Crime Scene: BELINDA BAUER The Beautiful Dead. Reviewed by Derek Dryden
Bauer’s new novel keeps us guessing until the very end.
This is the fifth book by Belinda Bauer, the Gold Dagger award-winning author now resident in Wales. Unlike some crime writers who, once they’ve developed a successful character, stick with them forever, one of the great delights of Bauer’s work is that almost every novel brings a fresh set of players.
Our protagonist here is Eve Singer, the 29-year-old crime reporter for iWitness News, and when we first meet her, she’s busy throwing up her breakfast into a clean white toilet bowl. Toast and marmite, up it all comes, for Eve has what might be considered a fatal flaw for a crime correspondent – the sight of blood makes her sick. In many ways she’s a caricature of the typical TV reporter. Although she’s only 29 she looks and feels like she’s 40; she has an ulcer from the amount of stress in her life, partly because she has the doubled responsibility of juggling a pressured career and for caring for her father, who’s in the late stages of dementia. In the newsroom, her misogynistic boss, Ross Tonin, is always riding her for more graphic reporting, more blood, and threatening to replace her with someone younger, someone prettier, someone blonder. Her only pal at work is her cameraman, Joe, who, despite being several years her junior, actually has her best interests at heart.
Eve is hugging the toilet bowl as three weeks out from Christmas a killer has disembowelled Layla Martin. Layla worked for an ad agency and her only sin was to try to catch up with her work in the company’s deserted offices on a Saturday.
The killer takes his second victim in a cinema, during the afternoon session of the new Liam Neeson movie. A witness, the first paramedic on the scene, is one of Eve’s many sources and the exclusive interview he gives her restores Eve’s status in the newsroom.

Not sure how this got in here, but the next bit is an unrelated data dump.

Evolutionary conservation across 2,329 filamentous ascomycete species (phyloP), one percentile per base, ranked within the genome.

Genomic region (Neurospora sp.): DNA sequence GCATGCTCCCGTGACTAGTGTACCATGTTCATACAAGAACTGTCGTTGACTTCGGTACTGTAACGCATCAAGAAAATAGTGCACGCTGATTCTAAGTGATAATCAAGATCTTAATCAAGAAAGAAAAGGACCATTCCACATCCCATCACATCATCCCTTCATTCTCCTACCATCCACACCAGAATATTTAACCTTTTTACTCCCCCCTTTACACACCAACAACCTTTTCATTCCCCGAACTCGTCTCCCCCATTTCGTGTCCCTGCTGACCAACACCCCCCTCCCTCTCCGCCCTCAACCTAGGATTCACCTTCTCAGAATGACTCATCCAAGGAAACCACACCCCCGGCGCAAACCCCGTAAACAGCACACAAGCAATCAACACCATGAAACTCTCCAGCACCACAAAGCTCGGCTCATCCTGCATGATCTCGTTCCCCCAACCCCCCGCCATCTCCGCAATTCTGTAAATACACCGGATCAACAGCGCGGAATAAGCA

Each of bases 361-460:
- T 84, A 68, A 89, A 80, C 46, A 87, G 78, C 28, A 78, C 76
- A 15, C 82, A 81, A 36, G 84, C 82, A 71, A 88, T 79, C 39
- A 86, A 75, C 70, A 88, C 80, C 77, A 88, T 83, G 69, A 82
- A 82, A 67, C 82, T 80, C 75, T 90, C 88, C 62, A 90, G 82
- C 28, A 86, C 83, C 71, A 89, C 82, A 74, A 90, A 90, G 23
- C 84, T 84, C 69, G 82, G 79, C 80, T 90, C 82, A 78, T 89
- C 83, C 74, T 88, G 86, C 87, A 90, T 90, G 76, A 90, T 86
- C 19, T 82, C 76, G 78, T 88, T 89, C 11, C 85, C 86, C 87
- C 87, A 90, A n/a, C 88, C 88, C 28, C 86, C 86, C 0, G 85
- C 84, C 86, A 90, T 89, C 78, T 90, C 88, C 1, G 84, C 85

But the killer is starting to fixate on Eve, watching her reportage on a continual loop, and so he sends her a little present – the movie he made as he murdered the cinema patron:
‘I think the killer filmed this,’ said Eve.
Joe frowned, ‘If he did, why would he send it to you?’
Eve shrugged, ‘Why does anyone send anything to a TV reporter?’
‘Because they want to see it on TV.’
‘Sick,’ muttered Joe.
‘What are we going to do with it?’ Eve said carefully.
She didn’t feel careful; she felt excited. This clip could secure her whole future. She knew that with an unerring instinct that made it a certainty. A cold-blooded killer had reached out to her. Had sent her a video of his still-warm victim.
Although Eve and Joe decide not to share the video with anyone, including their station management, Tobin’s continual pressuring of Eve for more sensational reporting soon leaves her with no choice but to reveal it, and of course it is shown on prime time news.
At this point in the book, the killer changes his focus completely to Eve, and sets out to stage a series of exhibitions exclusively for her. Each exhibition features a death and each death is more gruesome, more shocking than the one before. The police (needless to say) are baffled. Then as Eve seeks to identify him, the killer turns his murderous intentions onto her and her ailing father. The very satisfying denouement keeps us guessing until the very end. As the teaser on the book jacket says, He might kill her. She might let him.
I really love Belinda Bauer’s writing. Her plots are well considered and well drawn. Her characters, from the police involved in the investigation to Eve’s father Duncan Singer and her colleagues in the newsroom are all very believable. I don’t know where she finds her string of killers, but it’s a very scary place indeed.
Derek Dryden is the founder of Newtown’s iconic bookstore Better Read Than Dead. He is a travel blogger and a sometime bookseller with the Harry Hartog group.
Belinda Bauer The Beautiful Dead Bantam 2016 PB 352pp $32.99
To see if it is available from Newtown Library, click here.